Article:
“With careers, people don’t have qualms about strategy, but with dating it’s supposed to magically happen,” she said. “You do have to have [finding love] on your radar screen as a goal.”
Behind the scenes, Slotnick makes herself available to customers with advice about how to make it work, an added service that she said distinguishes her model from existing online dating companies.
But, “I don’t believe you can outsource [the work of creating a relationship],” she said.
Slotnick spends part of her time moving around the city scouting new locations for dates. She said she hopes to eventually create partnerships with these dating hubs.
Slotnick once owned one of these hubs herself, when she started Drip Cafe on East 83rd Street and Amsterdam Avenue in 1996 as a place devoted to helping people find relationships. In the pre-internet, pre-online dating era, cafe customers could spend time flipping through binders of hand-written dating profiles, and then Slotnick would help them schedule a date at the cafe. She said that at any one time, 20 to 25 dates were happening at Drip.
During the cafe’s eight-year run, “we made hundreds of marriages,” Slotnick said.
Drip had a liquor license and offered counter service, which Slotnick believes are essential elements for creating the kind of freedom of movement that promotes interaction among guests.
Though Slotnick believes the Upper West Side went through a period when many of the neighborhood’s residents, and Drip’s customers, settled down and started having children, there has been a resurgence of singles in the area lately, she said.
“The Upper West Side is getting single again,” she said, noting the many singles moving to the Lincoln Center area.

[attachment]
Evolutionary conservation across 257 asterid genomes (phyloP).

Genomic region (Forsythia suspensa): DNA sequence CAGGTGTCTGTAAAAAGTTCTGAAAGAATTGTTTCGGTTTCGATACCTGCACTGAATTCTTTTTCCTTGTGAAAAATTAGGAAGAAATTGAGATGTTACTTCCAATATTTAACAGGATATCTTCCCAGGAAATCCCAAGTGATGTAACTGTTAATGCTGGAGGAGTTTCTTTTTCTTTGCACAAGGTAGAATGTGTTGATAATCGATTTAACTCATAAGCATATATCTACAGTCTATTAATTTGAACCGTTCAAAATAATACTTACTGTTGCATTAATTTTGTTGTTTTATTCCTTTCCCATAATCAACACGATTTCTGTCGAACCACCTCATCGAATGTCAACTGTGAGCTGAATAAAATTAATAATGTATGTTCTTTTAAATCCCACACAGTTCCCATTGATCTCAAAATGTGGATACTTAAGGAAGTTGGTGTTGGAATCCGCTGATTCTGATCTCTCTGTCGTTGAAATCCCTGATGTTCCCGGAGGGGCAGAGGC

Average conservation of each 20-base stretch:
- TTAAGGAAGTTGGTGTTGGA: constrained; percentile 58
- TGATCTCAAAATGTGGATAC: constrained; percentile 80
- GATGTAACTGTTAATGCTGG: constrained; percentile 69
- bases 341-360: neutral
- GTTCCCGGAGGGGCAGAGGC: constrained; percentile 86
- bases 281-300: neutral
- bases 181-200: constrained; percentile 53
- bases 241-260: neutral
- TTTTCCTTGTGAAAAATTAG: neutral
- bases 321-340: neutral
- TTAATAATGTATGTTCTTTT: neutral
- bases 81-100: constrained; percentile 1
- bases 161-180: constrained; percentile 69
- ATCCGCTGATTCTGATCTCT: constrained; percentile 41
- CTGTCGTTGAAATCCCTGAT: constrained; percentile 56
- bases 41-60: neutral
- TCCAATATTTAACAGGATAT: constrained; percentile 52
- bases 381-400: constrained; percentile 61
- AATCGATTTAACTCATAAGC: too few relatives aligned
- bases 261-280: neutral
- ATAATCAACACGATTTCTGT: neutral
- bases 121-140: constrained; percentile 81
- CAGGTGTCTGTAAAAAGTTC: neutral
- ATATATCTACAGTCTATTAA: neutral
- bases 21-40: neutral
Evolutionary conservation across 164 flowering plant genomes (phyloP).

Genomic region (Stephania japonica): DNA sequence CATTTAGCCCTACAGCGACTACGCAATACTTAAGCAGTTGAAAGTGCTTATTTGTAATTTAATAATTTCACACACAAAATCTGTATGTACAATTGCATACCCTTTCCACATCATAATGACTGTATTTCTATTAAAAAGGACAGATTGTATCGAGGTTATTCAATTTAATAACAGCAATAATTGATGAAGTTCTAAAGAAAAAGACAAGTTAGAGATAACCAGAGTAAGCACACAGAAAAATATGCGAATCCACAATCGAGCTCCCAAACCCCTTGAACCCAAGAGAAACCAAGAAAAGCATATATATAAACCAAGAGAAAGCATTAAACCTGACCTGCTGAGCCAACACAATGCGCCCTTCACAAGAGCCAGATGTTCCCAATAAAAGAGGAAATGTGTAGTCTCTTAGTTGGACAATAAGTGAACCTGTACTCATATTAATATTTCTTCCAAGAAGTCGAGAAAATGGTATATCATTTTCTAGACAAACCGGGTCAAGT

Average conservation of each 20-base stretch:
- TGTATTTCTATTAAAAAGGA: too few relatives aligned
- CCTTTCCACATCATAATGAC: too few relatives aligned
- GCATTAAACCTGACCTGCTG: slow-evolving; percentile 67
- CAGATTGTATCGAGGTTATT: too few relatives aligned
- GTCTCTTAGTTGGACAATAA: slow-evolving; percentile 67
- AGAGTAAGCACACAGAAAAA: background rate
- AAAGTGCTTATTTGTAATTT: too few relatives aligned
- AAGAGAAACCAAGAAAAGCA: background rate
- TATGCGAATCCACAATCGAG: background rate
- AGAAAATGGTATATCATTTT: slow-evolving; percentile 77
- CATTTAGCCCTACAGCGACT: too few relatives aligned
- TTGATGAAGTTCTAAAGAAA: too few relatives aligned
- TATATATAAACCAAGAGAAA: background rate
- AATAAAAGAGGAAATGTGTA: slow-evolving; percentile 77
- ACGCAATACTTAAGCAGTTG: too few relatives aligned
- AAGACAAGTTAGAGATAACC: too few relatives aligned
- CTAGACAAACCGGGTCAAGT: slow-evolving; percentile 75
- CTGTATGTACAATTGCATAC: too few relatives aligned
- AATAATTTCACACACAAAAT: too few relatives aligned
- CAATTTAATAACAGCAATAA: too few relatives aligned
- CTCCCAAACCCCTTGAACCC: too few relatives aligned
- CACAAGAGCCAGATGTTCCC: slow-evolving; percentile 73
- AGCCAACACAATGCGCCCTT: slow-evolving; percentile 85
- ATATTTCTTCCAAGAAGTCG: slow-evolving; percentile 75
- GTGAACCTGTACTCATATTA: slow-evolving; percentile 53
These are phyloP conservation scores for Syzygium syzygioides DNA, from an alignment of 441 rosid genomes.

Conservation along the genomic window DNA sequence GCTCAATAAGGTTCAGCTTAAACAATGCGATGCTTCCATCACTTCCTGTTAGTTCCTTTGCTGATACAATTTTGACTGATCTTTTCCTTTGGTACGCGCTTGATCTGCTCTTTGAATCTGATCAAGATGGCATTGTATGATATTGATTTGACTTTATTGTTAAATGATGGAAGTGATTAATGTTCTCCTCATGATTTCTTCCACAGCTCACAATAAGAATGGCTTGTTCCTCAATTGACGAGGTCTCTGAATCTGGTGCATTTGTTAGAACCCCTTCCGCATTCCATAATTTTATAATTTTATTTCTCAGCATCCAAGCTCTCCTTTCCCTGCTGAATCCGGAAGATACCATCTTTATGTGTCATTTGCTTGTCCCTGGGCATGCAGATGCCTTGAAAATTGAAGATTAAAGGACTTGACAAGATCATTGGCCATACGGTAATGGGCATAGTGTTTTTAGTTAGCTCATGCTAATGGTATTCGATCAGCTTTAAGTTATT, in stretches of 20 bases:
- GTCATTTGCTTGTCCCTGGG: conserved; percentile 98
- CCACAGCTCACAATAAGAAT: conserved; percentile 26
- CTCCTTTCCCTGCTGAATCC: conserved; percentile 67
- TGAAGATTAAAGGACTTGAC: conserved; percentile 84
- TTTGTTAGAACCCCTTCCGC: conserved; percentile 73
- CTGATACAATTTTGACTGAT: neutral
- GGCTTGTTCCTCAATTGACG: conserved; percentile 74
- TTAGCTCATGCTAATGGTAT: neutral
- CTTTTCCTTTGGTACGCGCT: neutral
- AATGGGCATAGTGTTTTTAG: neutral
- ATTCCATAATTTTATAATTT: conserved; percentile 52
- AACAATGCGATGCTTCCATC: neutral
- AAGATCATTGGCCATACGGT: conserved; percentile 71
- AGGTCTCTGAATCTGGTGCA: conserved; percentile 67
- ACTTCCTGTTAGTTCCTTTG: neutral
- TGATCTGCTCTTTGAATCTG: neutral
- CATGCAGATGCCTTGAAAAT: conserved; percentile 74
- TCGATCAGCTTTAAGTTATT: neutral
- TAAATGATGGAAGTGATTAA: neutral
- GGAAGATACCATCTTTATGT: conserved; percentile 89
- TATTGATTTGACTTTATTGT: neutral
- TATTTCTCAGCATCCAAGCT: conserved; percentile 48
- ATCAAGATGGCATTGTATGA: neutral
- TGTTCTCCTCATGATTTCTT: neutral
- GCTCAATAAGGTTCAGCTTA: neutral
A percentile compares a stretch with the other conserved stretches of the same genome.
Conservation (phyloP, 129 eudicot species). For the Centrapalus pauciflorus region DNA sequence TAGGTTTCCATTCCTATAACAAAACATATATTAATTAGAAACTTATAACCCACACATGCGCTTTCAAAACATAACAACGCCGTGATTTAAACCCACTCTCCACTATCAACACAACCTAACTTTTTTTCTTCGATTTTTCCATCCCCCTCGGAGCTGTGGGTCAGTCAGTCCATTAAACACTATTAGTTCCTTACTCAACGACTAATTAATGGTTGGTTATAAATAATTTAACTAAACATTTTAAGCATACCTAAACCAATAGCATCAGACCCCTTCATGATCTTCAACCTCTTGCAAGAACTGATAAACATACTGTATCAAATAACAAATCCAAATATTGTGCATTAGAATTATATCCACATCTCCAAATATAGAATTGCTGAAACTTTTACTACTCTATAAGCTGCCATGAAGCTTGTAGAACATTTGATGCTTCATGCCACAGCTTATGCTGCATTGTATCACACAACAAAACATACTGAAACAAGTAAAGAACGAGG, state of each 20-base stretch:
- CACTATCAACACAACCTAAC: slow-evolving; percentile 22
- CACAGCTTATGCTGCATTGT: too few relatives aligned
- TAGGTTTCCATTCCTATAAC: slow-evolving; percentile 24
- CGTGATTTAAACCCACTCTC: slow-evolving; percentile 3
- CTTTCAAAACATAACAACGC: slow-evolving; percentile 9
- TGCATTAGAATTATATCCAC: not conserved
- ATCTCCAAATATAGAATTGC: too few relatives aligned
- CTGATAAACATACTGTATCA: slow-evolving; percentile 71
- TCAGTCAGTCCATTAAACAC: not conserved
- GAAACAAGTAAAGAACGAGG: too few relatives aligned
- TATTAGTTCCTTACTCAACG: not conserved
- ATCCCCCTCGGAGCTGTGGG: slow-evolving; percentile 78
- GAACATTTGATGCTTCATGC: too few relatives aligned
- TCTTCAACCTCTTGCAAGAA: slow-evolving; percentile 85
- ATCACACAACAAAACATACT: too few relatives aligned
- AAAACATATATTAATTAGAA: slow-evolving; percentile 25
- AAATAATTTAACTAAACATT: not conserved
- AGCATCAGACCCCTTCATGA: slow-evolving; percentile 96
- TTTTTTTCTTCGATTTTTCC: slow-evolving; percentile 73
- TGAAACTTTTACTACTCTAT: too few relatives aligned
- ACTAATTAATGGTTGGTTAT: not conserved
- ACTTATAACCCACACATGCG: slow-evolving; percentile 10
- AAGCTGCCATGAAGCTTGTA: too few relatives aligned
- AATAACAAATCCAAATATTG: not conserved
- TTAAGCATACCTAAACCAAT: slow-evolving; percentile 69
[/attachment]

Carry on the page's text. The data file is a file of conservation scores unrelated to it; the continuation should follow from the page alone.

One of her favorite places to arrange meetings is the lobby of the Empire Hotel. She said she also sees possibilities at the new restaurant The Smith in Lincoln Square.
Mark’s brother Mike was hired as the head coach of the Arizona Wildcats for the 2004 season. Mike then hired Mark as part of his staff.
On December 11, 2009, Mark Stoops accepted the job to be defensive coordinator at The Florida State University.
The Stoops File Birthdate: July 9, 1967 Hometown:Youngstown, OH High School: Cardinal Mooney College: Iowa Family: wife, Chantel; sons, Will and Zack Coaching Background
• Mark Stoops is in his 23rd season of coaching and his third year as Florida State’s defensive coordinator and secondary coach. Hired by Jimbo Fisher in January of 2010 to replace the venerable Mickey Andrews, Stoops came to FSU from Arizona, where he spent six seasons serving the Wildcats in the same capacity under his brother head coach Mike Stoops. He is also the brother of Oklahoma head coach Bob Stoops.
• Stoops transformed Florida State’s defense into one of the nation’s best in 2011. FSU allowed its opponents to run for an average of just 2.35 yards per carry, which led the nation. The Seminoles ranked fourth nationally in total defense (275.0), second in rushing defense (82.69), fourth in scoring defense (15.1), eighth in tackles for loss (8.62) and tied for eighth in sacks (3.08 per game). His secondary ranked 20th in pass defense and 25th in pass efficiency defense. The Seminoles led the ACC in eight different defensive categories. Linebacker Nigel Bradham capped off his career leading the Seminoles in tackles for the third straight year – becoming the first Seminole since Marvin Jones to accomplish that feat. He ochestrated a defense that featured one of the deepest defensive line rotations highlighted by defensive ends Brandon Jenkins, Bjoern Werner and Cornellius Carradine who combined for 20.5 sacks, 31 tackles for loss, 14 quarterback hurries and nine pass breakups. The middle of the line featured stout tackles Everett Dawkins, Anthony McCloud and Freshman All-American Timmy Jernigan who combined for 14 tackles for loss, 6.5 sacks and a remarkable 80 tackles. With nine starters returning in 2012, the Seminole defense again figures to be among the nation’s best.